Posted. This has a significant impact on the data requirements as the line items are
located in different tables as described earlier.
The other calculation is the due date which is calculated by adding payment term
to document date. For example, invoice date is 1.1.2009 and the vendor has a
payment term of 30 days. Then 1.1 + 30 days will be the due date. It would also
be preferable to have a counter in the reporting tool (Cognos) to count the amount
of hits for the specific search. The user number is estimated to be about 500 users.
This is however difficult to predict in an global and still growing company. For
details see Appendix 3 and 4
7.4 Use Cases, 2
The second use case is for retrieving MM invoices with given search criteria. The
MM invoices are located in the SAP MM module. MM is shot for Materials
Management. The MM invoice documents has a SAP Purchase Order number.
(PO). The purpose of this Use Case is to be able to search for invoices with
invoice basic data such as:
•
customer or vendor number,
•
Invoice date
•
Due date
•
Invoice sum total
•
SAP PO Number
Also Purchase Order line items can be used for the search:
37
•
PO Number
•
Item details
The actors in this use cases are mainly Vendor invoice administrators, company
controllers and business controllers and assistant controllers. The user number is
the same as for other use cases which was estimated to about 500 persons.
(Details Appendix 2)
7.4.1 Data requirements Use Case 2
In the SAP MM module databases the invoice “Basic Data” is in a Header table
(RBKP) within the MM module ER-scheme. The purchase order line item data is
in SAP table RSEG In MM module all information is in the same table and not in
different depending on document status as in the FI module. Document status are
similar to the FI module, either “Parked” or “Posted”. For details see appendix 6
and 7.
7.5 Use Case, 3
Use cases three and four are for statistical purpose to get an overview of the
invoice situation during for example monthly closings and other closing periods.
Use Case three is more specific to get a view of the status of the invoice. i.e. are
the invoices in parked status or posted and completed for payment?
Being able to view this will give a view of how many invoices are overdue or left
unprocessed after quarter closing, month ends and year ends. It would also be
preferable to have a counter in the reporting tool (Cognos) to count the number of
hits for the specific search.
The actors in this use case are mainly Vendor invoice administrators, company
controllers and business controllers and assistant controllers, the user number is
the same as for other use cases which was estimated to about 500 persons. For
details see appendix 1 and2.
38
7.5.1 Data requirements Use Case 3
The data requirements for use case three is the same as for use case one and two.
Since this use case is a use case of retrieval of invoices that match certain search
criteria, there are no specific data requirements demand. The most important data
fields are:
•
Invoice status, to determine in which status invoice is in approval flow.
•
Due date. To determine id invoices are overdue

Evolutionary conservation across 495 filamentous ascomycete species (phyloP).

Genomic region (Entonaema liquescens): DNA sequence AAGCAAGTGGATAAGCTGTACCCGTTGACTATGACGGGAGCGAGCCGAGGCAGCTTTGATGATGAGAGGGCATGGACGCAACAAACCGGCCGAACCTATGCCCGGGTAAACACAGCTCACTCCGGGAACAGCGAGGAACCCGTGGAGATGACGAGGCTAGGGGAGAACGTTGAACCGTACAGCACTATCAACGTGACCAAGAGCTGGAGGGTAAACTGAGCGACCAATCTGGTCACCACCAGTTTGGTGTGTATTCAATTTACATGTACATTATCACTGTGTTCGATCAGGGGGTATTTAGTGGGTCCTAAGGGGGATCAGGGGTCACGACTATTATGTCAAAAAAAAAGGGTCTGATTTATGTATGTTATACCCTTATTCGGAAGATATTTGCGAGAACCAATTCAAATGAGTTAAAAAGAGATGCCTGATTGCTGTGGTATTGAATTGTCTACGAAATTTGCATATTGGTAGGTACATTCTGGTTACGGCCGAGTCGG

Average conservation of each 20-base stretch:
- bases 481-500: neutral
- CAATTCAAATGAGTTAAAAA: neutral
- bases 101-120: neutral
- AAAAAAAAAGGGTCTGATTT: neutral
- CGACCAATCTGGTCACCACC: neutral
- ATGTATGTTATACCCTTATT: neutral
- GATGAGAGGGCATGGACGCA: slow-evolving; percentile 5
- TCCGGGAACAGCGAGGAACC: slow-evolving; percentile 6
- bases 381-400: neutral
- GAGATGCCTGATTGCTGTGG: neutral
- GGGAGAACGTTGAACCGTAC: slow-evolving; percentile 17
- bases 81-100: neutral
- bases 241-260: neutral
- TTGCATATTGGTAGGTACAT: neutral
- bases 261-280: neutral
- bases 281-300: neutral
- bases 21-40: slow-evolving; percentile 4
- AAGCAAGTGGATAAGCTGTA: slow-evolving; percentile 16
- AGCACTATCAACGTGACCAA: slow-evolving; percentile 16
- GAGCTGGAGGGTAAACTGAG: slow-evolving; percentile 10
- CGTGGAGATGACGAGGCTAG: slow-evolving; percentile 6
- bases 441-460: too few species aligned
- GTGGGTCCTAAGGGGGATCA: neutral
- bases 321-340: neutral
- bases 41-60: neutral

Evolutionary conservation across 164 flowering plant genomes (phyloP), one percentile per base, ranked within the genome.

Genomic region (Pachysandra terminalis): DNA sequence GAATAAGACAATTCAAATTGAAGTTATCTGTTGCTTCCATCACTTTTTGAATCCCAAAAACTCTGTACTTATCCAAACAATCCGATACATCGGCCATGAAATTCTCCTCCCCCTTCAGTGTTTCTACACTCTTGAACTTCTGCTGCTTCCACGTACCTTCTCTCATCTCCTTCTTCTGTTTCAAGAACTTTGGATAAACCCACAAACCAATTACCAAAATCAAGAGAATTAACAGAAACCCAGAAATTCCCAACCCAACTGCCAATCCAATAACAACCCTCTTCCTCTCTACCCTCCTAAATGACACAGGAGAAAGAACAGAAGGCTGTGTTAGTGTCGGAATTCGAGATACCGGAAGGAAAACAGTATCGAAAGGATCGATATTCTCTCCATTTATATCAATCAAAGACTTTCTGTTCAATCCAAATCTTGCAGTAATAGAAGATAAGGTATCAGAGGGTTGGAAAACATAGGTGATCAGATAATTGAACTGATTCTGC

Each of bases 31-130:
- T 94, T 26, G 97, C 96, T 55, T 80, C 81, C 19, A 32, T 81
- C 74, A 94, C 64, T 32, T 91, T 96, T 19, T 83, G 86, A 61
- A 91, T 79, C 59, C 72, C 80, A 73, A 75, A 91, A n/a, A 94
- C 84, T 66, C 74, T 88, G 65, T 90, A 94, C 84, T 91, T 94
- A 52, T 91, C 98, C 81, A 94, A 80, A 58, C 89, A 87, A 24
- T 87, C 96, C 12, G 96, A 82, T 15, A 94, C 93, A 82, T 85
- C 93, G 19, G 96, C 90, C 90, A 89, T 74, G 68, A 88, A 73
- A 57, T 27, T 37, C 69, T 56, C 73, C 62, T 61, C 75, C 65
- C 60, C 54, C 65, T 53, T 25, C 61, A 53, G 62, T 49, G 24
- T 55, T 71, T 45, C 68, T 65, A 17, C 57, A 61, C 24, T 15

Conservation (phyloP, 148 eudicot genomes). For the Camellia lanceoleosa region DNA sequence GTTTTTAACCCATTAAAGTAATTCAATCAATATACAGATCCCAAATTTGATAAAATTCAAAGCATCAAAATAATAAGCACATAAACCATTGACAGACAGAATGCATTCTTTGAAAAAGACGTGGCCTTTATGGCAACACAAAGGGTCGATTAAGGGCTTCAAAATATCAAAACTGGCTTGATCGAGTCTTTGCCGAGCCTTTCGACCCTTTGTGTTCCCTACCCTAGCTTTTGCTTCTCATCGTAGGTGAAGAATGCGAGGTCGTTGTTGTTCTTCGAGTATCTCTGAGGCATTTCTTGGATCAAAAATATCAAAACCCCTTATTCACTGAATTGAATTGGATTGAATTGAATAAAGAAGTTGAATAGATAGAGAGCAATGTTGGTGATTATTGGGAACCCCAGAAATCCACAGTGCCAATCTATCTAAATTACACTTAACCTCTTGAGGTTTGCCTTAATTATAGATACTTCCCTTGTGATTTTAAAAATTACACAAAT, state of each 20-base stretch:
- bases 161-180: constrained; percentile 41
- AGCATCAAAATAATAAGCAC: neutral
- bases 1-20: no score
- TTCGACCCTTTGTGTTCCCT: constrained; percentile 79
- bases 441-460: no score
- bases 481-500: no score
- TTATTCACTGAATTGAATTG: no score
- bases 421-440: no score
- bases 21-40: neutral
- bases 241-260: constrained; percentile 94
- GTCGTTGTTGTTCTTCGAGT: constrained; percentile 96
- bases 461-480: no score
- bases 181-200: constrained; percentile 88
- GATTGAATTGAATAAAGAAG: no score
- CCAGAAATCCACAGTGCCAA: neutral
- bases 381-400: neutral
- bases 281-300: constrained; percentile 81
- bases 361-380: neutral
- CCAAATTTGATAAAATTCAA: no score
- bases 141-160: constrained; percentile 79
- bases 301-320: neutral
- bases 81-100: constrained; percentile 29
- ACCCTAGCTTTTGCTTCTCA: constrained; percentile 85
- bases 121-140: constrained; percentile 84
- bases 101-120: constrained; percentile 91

•
Company code. To be able to search per Wärtsilä Company
This search has to be able function in both MM and FI module. It would also be
preferable to have a counter in the reporting tool (Cognos) to count amount the of
hits for the specific search. For details see appendix 3,4 and 6
7.6 Use Case, 4
Use case four is more specific to get a view of the total amount of invoices per
Wärtsilä Company and also even broken down to a business unit level for
companies that uses business units.
The actors in this use case are mainly Vendor invoice administrators, company
controllers and business controllers and assistant controllers, the user amount is
the same as for other use cases which was estimated to about 500 persons.For
more details see appendix 1 and 2.
7.6.1 Data requirements Use Case 4
Use case four is also about the retrieval of invoices with specific search criteria.
The data requirements are covered in use cases one and two as the search options
includes company code selection which would be needed to be able to retrieve
documents per company code. It would be preferable to have a counter in the
reporting tool (Cognos) to count the amount of hits for the specific search in order
to get a view of the invoice situation.
39
7.7 Use Case 5
Use Case five is to get a log of who has started the workflow and participated in
the different steps that occure in he approval process of a specific invoice. Also to
be able to view what actions have been taken and how long all steps in he
approval flow have taken and also to learn how long the whole process has taken
in total. During the approval process there is a possibility for users to insert
comments to the work item. There should be an ability to view these as well.
The actors in this use case are mainly Vendor invoice administrators, company
controllers and business controllers and assistant controllers. It would also be
preferable to have a counter in the reporting tool (Cognos) to count the number of
hits for the specific search. In the SAP workflow itself there is no built in log
other than a technical log which unfortunatelly is not very useful for end users but
more for the system support. However, this would still be considered as
something useful in invoice processing in general. For more details see appendix
1 and 2.
7.7.1 Data requirements Use Case 5
As mentioned earlier there is no built in log for invoice documents, other than a
technical log which unfortunately is not very useful for end users but more for the
system support. This makes it difficult to collect the data requitements for this use
case. However the data requirements which I have managed to collect so far are
based upon the Workflow technical log.
The data requirements for use case five are taken from SAP table SWWWIHEAD,